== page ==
Crude oil is a highly valuable resource that is obtained from deep within the earth during specialized drilling operations. Once the location of a potential producing oil reservoir is discovered by a company such as Western Pipeline Corporation, the oil can be extracted, refined into different forms and used for a wide variety of applications. Crude oil does not emerge from within the earth in its final, useable form. Rather, it must be transported to a refinery, processed and treated so that its components can be sold as gasoline, kerosene, and other resources.

Petroleum undergoes several processes at oil refineries, usually including the processes of separation (or distillation), conversion, and treatment. Crude oil contains a mixture of hydrocarbon chains of different lengths when it is extracted from the earth. Initially, crude oil is separated into its various components through the process of fractional distillation, in which the oil is introduced into a specialized tower and heated under controlled pressure. These distillation towers allow components of the oil to be separated according to their unique boiling points, with lighter substances such as gasoline collecting at the cooler top of the tower and the heaviest components collecting at the bottom. However, demand for lighter petroleum products such as gasoline is much greater than that of heavier products, making the next phase, conversion, an especially important part of the refining process.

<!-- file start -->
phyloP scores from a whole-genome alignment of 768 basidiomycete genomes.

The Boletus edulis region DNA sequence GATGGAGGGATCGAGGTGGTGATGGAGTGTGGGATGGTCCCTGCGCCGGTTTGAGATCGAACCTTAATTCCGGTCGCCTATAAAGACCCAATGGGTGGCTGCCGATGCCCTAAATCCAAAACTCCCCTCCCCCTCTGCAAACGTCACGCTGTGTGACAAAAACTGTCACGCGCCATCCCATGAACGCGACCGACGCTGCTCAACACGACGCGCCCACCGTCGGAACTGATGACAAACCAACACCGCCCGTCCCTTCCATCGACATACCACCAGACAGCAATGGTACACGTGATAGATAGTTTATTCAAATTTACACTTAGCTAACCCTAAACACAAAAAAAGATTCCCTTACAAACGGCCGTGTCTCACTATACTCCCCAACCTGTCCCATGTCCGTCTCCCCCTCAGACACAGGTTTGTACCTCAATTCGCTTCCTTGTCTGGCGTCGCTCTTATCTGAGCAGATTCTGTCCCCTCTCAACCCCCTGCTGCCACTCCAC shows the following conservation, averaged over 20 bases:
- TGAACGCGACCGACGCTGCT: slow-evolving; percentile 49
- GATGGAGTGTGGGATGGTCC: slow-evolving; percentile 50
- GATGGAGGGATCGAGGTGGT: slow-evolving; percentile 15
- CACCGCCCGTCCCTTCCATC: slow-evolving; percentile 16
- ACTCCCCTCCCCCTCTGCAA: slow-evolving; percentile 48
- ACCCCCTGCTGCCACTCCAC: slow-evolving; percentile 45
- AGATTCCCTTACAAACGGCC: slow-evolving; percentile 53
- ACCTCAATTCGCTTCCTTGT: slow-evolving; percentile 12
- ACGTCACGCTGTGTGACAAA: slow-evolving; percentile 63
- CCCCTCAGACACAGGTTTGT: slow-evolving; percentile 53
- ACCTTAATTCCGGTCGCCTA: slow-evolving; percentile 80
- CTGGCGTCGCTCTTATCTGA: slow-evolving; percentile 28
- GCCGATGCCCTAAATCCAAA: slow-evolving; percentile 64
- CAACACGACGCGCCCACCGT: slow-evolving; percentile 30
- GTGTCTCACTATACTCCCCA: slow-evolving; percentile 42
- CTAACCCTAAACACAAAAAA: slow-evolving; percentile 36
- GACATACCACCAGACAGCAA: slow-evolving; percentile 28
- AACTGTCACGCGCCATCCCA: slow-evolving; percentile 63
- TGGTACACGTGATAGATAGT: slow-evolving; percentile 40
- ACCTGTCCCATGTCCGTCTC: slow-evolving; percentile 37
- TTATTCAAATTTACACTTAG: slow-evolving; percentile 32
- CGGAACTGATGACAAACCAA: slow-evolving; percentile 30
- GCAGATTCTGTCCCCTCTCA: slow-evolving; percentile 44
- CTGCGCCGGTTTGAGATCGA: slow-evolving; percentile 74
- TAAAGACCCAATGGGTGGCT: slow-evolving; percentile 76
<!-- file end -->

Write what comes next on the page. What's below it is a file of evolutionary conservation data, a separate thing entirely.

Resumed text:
In the process of conversion, heavier molecules can be converted, or “cracked,” into the lighter products for which there is higher demand. Modern techniques also facilitate the joining of smaller hydrocarbons into larger ones, called unification, as well as the rearrangement of molecules through a process called alkylation. Conversion may be accomplished in several ways depending on needs as well as a refinery’s capabilities. Examples of conversion processes used by refineries to break larger hydrocarbons into smaller ones may be examined below:

-Catalytic Cracking: The most widely used method of conversion, catalytic cracking is the process of breaking heavy fractions down into lighter ones using a combination of pressure, high heat and a catalyst to quicken the process. Catalytic cracking takes place in a reactor and can convert a majority of heavy hydrocarbons to useful lighter ones. Fluid catalytic cracking and hydrocracking are two types of catalytic cracking that yield gasoline.

-Thermal Cracking: Thermal cracking also uses heat to break down larger hydrocarbons, but does not use a catalyst as in catalytic cracking. Visbreaking, steam and coking are three types of thermal cracking.

The conversion of petroleum is very important to the profitability of refineries due to the added value and increased quantity of useable petroleum that can be produced. Even after the complex process of conversion, fractions of crude oil must be treated before they are distributed to end users.